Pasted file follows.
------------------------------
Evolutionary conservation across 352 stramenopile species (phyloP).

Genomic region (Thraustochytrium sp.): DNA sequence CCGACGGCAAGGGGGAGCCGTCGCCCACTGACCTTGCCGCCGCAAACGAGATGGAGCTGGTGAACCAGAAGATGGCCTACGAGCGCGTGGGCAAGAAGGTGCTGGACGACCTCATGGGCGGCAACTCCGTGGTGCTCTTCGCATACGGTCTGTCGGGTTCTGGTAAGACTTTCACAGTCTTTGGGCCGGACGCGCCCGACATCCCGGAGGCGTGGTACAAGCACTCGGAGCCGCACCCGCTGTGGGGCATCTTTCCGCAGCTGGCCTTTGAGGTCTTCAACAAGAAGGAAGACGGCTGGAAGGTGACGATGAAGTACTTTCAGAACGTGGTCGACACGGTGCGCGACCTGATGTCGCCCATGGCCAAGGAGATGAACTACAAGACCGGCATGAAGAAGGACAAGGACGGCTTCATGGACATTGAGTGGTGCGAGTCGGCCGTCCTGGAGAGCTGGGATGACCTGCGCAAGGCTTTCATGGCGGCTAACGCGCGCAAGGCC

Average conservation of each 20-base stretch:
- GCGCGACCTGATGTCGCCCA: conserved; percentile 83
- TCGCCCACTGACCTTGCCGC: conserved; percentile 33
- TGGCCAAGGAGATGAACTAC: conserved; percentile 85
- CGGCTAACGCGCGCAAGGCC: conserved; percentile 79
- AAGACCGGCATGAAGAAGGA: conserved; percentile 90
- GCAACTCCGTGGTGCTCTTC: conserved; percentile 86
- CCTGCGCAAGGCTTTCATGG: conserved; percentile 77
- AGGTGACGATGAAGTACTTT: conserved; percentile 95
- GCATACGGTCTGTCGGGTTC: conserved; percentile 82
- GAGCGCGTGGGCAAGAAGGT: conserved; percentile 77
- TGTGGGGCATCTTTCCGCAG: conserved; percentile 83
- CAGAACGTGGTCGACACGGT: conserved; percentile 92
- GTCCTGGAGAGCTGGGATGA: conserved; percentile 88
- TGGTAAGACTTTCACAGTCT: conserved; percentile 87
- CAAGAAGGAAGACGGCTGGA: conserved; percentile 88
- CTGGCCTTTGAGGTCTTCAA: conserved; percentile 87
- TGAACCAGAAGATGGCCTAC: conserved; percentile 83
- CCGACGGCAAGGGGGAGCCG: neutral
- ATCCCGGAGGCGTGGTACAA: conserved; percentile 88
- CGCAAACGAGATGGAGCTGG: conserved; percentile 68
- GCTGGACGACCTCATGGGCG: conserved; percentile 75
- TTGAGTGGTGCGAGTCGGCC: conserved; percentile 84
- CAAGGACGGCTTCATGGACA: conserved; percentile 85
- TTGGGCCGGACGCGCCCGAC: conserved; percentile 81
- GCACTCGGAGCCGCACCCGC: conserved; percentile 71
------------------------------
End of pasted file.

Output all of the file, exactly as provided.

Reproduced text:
Evolutionary conservation across 352 stramenopile species (phyloP).

Genomic region (Thraustochytrium sp.): DNA sequence CCGACGGCAAGGGGGAGCCGTCGCCCACTGACCTTGCCGCCGCAAACGAGATGGAGCTGGTGAACCAGAAGATGGCCTACGAGCGCGTGGGCAAGAAGGTGCTGGACGACCTCATGGGCGGCAACTCCGTGGTGCTCTTCGCATACGGTCTGTCGGGTTCTGGTAAGACTTTCACAGTCTTTGGGCCGGACGCGCCCGACATCCCGGAGGCGTGGTACAAGCACTCGGAGCCGCACCCGCTGTGGGGCATCTTTCCGCAGCTGGCCTTTGAGGTCTTCAACAAGAAGGAAGACGGCTGGAAGGTGACGATGAAGTACTTTCAGAACGTGGTCGACACGGTGCGCGACCTGATGTCGCCCATGGCCAAGGAGATGAACTACAAGACCGGCATGAAGAAGGACAAGGACGGCTTCATGGACATTGAGTGGTGCGAGTCGGCCGTCCTGGAGAGCTGGGATGACCTGCGCAAGGCTTTCATGGCGGCTAACGCGCGCAAGGCC

Average conservation of each 20-base stretch:
- GCGCGACCTGATGTCGCCCA: conserved; percentile 83
- TCGCCCACTGACCTTGCCGC: conserved; percentile 33
- TGGCCAAGGAGATGAACTAC: conserved; percentile 85
- CGGCTAACGCGCGCAAGGCC: conserved; percentile 79
- AAGACCGGCATGAAGAAGGA: conserved; percentile 90
- GCAACTCCGTGGTGCTCTTC: conserved; percentile 86
- CCTGCGCAAGGCTTTCATGG: conserved; percentile 77
- AGGTGACGATGAAGTACTTT: conserved; percentile 95
- GCATACGGTCTGTCGGGTTC: conserved; percentile 82
- GAGCGCGTGGGCAAGAAGGT: conserved; percentile 77
- TGTGGGGCATCTTTCCGCAG: conserved; percentile 83
- CAGAACGTGGTCGACACGGT: conserved; percentile 92
- GTCCTGGAGAGCTGGGATGA: conserved; percentile 88
- TGGTAAGACTTTCACAGTCT: conserved; percentile 87
- CAAGAAGGAAGACGGCTGGA: conserved; percentile 88
- CTGGCCTTTGAGGTCTTCAA: conserved; percentile 87
- TGAACCAGAAGATGGCCTAC: conserved; percentile 83
- CCGACGGCAAGGGGGAGCCG: neutral
- ATCCCGGAGGCGTGGTACAA: conserved; percentile 88
- CGCAAACGAGATGGAGCTGG: conserved; percentile 68
- GCTGGACGACCTCATGGGCG: conserved; percentile 75
- TTGAGTGGTGCGAGTCGGCC: conserved; percentile 84
- CAAGGACGGCTTCATGGACA: conserved; percentile 85
- TTGGGCCGGACGCGCCCGAC: conserved; percentile 81
- GCACTCGGAGCCGCACCCGC: conserved; percentile 71